Thoughts: I just went downright  whimsical this week! This project was fun, although I almost broke the rules and did a 5 (that's the number I am drawn to)! After completing this project I have decided to do all of the numbers from 0-9 to have a larger set as one art piece. I think that will be a lot of fun! This project also took me longer than the others, I have had a tenancy in the past to cram a piece of tesserae in every last nook and cranny. I am learning  so much about negative space and letting the  grout be part of the piece, not just the fine lines that hold it all together!


Artist:  Sherry Wallis
Title:  Ancient threes
Time:  6 hrs total
Materials: 3 groups of rocks, handmade ceramic tile, polymer clay.  Rocks in tinted thinset.  Edging and black rocks in black apoxy clay, all on wedi board. 
Dimensions: about 12" x 12"
Thoughts: The first thing I thought about regarding 3 was a triangle.  I started poking around in my hoard and found this triangular ceramic tile that I got in a Brown Bag Exchange at SAMA years ago.  I think it was left over from a public art project in the SW, and when I saw the little petroglyphs on it, I started thinking about the history of numbers.  I read that early counting glyphs had one mark for 1 and two for 2 and then 3 marks for more.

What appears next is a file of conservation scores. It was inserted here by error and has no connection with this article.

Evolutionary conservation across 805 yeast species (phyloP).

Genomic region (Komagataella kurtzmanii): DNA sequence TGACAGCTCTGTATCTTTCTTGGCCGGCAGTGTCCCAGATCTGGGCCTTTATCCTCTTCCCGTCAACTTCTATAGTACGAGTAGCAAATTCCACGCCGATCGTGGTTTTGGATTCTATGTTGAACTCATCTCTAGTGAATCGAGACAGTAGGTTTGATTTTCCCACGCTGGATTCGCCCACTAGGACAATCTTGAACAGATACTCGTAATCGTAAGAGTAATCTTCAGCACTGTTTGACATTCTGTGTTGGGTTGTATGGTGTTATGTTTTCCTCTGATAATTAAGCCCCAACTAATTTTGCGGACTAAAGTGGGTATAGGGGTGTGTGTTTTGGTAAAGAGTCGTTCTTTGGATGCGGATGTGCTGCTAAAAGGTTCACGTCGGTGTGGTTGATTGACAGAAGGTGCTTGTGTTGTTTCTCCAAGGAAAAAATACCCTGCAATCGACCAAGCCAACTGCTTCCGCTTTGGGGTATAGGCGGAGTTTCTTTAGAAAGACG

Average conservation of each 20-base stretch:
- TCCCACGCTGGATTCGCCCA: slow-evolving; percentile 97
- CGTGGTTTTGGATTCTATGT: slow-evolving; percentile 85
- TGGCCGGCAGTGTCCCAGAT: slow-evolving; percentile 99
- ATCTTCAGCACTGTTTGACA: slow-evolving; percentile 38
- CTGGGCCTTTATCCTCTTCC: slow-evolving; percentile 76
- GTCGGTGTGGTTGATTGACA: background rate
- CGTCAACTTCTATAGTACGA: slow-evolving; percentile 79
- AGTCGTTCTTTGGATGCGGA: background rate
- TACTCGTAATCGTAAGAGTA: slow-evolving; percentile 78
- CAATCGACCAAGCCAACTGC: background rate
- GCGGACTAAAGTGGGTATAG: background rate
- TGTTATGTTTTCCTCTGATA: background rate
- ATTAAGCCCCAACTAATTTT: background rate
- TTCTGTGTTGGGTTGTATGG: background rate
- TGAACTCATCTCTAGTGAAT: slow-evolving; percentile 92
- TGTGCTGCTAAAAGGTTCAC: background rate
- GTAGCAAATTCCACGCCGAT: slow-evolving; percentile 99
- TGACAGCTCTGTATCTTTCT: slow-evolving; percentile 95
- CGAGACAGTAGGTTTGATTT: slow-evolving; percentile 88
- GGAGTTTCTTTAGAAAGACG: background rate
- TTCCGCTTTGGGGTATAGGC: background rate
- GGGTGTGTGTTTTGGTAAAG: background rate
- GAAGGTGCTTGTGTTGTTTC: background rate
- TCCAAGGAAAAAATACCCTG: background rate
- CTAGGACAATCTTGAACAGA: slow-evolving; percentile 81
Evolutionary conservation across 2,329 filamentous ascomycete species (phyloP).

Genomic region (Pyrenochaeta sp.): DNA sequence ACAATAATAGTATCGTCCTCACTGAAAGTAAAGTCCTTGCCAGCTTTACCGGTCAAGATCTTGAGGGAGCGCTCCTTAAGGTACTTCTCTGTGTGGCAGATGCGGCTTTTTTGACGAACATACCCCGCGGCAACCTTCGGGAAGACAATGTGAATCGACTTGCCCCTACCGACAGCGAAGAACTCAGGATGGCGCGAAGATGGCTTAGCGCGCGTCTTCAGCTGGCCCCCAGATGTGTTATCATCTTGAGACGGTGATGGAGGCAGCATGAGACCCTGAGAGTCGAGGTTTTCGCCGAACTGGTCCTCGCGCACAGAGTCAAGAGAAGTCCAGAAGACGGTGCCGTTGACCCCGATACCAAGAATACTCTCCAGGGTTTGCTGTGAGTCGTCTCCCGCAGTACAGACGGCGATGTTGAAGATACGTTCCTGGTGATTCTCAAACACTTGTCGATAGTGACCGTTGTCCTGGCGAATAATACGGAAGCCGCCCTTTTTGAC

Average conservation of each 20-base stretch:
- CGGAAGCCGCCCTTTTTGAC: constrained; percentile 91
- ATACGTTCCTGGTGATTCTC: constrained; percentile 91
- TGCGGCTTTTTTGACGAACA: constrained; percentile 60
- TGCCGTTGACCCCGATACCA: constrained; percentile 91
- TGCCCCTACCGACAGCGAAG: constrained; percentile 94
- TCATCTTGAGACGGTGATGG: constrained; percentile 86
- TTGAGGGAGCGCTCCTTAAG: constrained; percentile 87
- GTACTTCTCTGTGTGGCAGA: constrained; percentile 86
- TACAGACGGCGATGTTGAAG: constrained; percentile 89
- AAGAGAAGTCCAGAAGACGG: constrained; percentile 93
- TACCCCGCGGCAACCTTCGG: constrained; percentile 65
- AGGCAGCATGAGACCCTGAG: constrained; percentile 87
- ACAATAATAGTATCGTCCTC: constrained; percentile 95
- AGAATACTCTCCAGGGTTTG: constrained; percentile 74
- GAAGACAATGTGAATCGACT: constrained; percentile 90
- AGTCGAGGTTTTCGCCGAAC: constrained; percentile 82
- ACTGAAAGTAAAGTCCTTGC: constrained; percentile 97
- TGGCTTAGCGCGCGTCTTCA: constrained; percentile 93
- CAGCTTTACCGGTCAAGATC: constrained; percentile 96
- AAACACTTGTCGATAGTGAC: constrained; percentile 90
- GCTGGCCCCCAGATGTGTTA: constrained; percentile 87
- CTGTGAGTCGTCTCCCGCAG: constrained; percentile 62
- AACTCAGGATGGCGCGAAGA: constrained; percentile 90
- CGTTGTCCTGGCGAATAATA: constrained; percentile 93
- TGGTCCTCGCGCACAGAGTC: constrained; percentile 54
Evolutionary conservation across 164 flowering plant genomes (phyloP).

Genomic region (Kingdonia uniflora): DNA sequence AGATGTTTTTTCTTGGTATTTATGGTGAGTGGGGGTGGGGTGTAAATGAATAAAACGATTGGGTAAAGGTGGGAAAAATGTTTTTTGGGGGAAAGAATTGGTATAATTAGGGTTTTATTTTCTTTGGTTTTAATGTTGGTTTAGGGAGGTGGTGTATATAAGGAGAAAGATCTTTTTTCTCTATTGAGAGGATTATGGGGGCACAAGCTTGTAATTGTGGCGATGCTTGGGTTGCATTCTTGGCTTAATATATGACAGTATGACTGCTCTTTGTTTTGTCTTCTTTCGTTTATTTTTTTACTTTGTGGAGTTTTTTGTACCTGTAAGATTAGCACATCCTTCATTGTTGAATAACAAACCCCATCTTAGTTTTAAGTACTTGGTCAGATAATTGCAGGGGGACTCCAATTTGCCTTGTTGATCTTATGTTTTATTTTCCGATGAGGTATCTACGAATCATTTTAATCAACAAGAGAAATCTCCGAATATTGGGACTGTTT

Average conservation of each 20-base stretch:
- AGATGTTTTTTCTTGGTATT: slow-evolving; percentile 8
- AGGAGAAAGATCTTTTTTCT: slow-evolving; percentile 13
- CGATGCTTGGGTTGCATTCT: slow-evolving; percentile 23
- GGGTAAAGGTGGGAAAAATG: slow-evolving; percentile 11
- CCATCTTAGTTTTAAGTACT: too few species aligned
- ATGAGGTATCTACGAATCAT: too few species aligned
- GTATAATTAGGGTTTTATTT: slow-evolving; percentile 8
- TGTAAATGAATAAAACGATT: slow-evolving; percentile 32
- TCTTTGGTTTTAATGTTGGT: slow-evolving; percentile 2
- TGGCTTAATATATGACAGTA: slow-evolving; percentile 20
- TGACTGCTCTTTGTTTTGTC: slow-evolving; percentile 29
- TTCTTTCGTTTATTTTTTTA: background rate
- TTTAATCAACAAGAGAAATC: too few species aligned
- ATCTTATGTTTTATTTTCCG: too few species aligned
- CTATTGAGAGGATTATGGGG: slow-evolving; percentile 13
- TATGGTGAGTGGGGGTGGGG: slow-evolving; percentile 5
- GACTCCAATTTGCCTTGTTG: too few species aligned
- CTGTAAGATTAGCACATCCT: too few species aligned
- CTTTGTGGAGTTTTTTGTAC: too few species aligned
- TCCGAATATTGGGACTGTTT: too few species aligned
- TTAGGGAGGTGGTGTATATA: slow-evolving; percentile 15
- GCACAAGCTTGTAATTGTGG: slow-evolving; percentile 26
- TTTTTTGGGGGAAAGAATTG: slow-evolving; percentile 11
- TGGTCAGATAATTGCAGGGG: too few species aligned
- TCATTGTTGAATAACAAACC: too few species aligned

Those thoughts led me to my rock piles where I found some limestone my sister brought me from Austin and two other containers with lighter and darker rocks.  Perfect, I thought, 3 kinds of rocks to go around my 3-cornered tile.  I wanted to incorporate some glyphs and pictographs, but didn't have a smooth enough rock to do a big section.  I wanted the feeling of the long, even sections of cave walls so I mixed some polymer clay colors together to simulate marble veins, and then incised them with numbers and drawings which I filled in with white paint.  

I wanted to evoke a feeling of being in the southwestern US with all its petroglyphs.  These were probably just as much informational as recording tribal or individual histories.  And I wanted to use an artist's license to include various symbols related to threes...both in writing and in symbols.  I think I succeeded in that. 


Artist: Cate Thomassen
Title: Yikes, Triangles!
Materials: Iridescent vitreous glass and unglazed porcelain tiles. It’s approximately 6” x 6” in size.